ArticlesThe "Ghosts of Destabilization" that Haunt Chisinau: The Economic-Energetic...

The “Ghosts of Destabilization” that Haunt Chisinau: The Economic-Energetic Crisis, Gagauzia and The Coalition of Corrupt Politicians


The visit to Bucharest made at the end of July by the President of the Republic of Moldova, Maia Sandu, highlights that the current government in Chisinau is facing an extremely delicate moment – intertwined crises that threaten the pro-European forces.

These crises were very clearly pointed out by President Sandu in an interview to Chisinau has been facing a natural gas crisis since the fall of last year, provoked by Gazprom’s decision to renegotiate the supply contract. Russia’s economic and energy blackmail not only puts massive pressure on Moldova’s finances, but also managed to revive the pro-Russian forces, which were left in shambles after the victories of Maia Sandu and PAS in the presidential and parliamentary elections. Without Moscow’s pressure, most likely, the remainders of the pro-Russian forces would have been atomized and almost reduced to irrelevance.

The second “ghost of destabilization” that haunts Chisinau is that of the Gagauz and Transnistrian separatists. If Tiraspol has always been a thorn in the side of Chisinau – the main lever of destabilization within Russia’s reach – Gagauzia instead seems to be a new entry in the arsenal of Moscow’s malign influence. I say seems to be, because, although it was not heavily discussed within the public space (especially the Romanian one), Gagauzia was, like Transnistria, a pro-Russian pole within the territory of the Republic of Moldova. Even a very superficial analysis proves this: 1. Gagauzia has always been a “bag” of pro-Russian voters, 2. The region has always had Baskans, for whom the relationship with Russia was more important than the one with the EU, 3. Like Transnistria, Gagauzia is a territory of sulphurous connections between politicians and organized crime groups (see the case of Viktor Petrov, as mentioned by Valeriu Paşa and Armand Goșu).

Last but not least, Maia Sandu and PAS face a coalition of forces of corrupt and pro-Russian politicians. The arrests of Stoianoglo, Dodon and Tauber have certainly disturbed circles of power and pro-Kremlin interests, who will make every effort to oust the pro-European government from Chisinau. One thing is certain, however: the anti-corruption actions of the government in Chisinau proved that Maia Sandu and PAS truly kept their main promise from the election campaign – the fight against corruption. And the government demonstrates one more thing that should weigh heavily on voters: no one is afraid to talk about corruption, the extent of this phenomenon (see the statements of the prosecutor Veronica Dragalin), nor to act against the corrupt politicians and businessmen.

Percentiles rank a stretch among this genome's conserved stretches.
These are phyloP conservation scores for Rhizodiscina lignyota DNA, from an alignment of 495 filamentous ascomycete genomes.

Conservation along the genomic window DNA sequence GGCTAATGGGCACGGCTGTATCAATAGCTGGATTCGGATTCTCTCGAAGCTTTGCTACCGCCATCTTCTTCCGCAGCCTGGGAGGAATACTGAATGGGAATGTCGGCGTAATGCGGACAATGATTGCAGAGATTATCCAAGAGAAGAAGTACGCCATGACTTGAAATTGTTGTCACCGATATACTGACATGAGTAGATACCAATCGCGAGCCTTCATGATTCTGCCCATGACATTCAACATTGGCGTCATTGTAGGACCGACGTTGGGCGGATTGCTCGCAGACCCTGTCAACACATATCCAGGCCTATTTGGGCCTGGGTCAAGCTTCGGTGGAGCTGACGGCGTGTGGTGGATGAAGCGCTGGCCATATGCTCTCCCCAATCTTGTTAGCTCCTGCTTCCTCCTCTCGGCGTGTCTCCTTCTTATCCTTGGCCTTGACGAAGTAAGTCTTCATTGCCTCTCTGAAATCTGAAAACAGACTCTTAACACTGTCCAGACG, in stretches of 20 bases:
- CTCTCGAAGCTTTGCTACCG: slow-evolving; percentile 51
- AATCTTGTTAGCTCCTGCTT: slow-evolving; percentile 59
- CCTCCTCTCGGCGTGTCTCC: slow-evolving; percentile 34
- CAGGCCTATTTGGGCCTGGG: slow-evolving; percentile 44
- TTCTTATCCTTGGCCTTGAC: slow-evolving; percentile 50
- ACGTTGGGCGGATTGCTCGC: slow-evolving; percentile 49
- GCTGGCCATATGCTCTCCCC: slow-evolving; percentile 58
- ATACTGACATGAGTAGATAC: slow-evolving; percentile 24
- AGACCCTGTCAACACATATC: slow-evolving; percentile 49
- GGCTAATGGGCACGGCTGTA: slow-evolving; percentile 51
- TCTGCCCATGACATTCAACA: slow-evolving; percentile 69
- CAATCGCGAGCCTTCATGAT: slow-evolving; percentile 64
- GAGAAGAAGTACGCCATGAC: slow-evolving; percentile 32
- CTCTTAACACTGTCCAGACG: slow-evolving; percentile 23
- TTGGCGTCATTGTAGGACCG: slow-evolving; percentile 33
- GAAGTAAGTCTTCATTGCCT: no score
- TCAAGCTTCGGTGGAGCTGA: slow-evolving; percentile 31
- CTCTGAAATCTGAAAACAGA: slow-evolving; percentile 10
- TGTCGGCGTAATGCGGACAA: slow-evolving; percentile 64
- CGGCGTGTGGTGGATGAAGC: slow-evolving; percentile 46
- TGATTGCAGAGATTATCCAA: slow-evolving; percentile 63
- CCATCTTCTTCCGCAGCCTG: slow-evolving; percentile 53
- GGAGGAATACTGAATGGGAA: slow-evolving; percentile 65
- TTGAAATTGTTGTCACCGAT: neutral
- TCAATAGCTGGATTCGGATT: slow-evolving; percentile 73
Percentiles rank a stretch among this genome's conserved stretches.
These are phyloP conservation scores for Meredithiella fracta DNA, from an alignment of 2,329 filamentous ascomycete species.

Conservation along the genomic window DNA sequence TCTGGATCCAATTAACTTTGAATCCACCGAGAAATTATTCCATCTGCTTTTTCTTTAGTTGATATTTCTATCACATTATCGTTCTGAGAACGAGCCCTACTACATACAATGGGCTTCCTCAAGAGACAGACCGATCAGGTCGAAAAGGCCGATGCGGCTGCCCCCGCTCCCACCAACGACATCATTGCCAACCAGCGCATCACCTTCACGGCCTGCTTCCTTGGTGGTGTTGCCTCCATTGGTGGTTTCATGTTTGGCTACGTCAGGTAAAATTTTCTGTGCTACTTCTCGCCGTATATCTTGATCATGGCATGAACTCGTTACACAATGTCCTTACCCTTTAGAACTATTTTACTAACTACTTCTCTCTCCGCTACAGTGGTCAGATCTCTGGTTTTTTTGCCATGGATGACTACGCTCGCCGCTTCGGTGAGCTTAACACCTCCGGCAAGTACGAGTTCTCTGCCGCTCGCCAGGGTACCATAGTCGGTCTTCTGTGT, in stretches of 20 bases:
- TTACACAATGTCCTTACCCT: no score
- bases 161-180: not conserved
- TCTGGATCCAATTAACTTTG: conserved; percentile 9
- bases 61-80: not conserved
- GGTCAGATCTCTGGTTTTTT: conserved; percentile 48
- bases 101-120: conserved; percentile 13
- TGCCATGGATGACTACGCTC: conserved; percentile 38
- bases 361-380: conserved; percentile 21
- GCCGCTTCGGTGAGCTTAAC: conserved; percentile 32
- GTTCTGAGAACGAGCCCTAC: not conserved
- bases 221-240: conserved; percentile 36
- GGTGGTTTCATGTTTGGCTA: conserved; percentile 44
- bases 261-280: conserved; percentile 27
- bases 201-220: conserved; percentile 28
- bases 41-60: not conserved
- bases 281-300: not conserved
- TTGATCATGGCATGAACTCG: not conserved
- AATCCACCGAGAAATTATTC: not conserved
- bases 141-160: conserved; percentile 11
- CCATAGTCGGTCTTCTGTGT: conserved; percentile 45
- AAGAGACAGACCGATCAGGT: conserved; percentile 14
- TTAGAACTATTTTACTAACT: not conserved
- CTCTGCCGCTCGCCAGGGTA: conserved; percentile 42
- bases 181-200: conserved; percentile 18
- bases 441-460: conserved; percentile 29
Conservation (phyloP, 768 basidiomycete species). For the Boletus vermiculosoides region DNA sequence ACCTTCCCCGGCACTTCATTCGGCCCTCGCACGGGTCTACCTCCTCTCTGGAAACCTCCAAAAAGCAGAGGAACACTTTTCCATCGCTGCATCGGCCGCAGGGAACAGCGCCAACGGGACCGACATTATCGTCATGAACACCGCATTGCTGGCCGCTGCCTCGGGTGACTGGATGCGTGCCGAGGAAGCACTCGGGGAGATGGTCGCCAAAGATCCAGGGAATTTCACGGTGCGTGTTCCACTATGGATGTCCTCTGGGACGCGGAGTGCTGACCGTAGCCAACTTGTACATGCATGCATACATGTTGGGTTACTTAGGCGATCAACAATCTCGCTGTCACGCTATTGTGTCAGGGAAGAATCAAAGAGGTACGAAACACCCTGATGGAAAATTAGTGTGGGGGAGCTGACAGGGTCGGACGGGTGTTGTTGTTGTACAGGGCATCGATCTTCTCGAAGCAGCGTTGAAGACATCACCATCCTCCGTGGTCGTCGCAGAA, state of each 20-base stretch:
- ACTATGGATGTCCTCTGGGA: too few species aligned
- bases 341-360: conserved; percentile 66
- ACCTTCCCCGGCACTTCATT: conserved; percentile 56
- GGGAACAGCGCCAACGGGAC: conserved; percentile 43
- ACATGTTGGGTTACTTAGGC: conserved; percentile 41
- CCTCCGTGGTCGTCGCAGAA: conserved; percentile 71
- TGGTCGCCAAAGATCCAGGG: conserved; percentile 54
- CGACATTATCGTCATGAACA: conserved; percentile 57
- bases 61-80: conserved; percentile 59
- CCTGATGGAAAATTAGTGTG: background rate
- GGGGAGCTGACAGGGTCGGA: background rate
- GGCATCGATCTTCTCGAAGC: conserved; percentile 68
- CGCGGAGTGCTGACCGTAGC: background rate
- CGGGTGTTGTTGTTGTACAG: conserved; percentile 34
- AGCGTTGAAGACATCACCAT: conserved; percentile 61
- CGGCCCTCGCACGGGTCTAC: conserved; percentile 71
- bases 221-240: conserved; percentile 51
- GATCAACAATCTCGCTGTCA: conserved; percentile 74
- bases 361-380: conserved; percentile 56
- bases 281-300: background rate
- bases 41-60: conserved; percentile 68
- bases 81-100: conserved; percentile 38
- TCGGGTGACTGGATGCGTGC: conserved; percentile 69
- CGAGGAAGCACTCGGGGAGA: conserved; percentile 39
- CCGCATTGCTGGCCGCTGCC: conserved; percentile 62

As can be seen, the stability of the Republic of Moldova and that of the pro-European government is threatened by three major internal problems, which “feed” each other. Moreover, the war in Ukraine and the prospect of Odessa’s fall and the junction of Russian troops with Transnistria looms.

But let’s take each ghost at a time…

Don’t bother trying, you’ll never ever find A surer friend than Gazprom

(English translation of a verse from a Gazprom promotional song; also available on YouTube)

The Republic of Moldova expects Russia to intensify its energy blackmail with the arrival of this year’s cold season, as does the rest of Europe. Unlike last year, Chisinau’s biggest problem this time is that each EU member-state is concerned with its own survival, and the Republic of Moldova could have serious difficulties in opposing Russian blackmail.

It is vital for Chisinau to identify new sources of natural gas and electricity supplies, especially since high prices lead to inflation (already at 30%) and significantly affect the population’s standard of living.

Again, this is where Romanian support for Chisinau steps in, Romania having already stated, through the voice of President Iohannis, that it will not abandon the Republic of Moldova. Most likely, Romania’s support will materialize at the right time, just as Romanian diplomacy acted decisively in Brussels for the Republic of Moldova to be granted the status of candidate country for EU accession (Maia Sandu ‘s statements).

In the fight against Gazprom, Chisinau should also invest in PR/ public communication meant to highlight in a simple and constant manner what “a good friend” the Russian company really is (short and clear campaigns like those that promoted COVID vaccines). Maia Sandu, Natalia Gavrilița and Igor Grosu have frequently pointed out that the current dependence on Gazprom is the work of communists and socialists who, for years in a row, have pawned off the future and energy security of the Republic of Moldova in order to remain in the good graces of the Kremlin.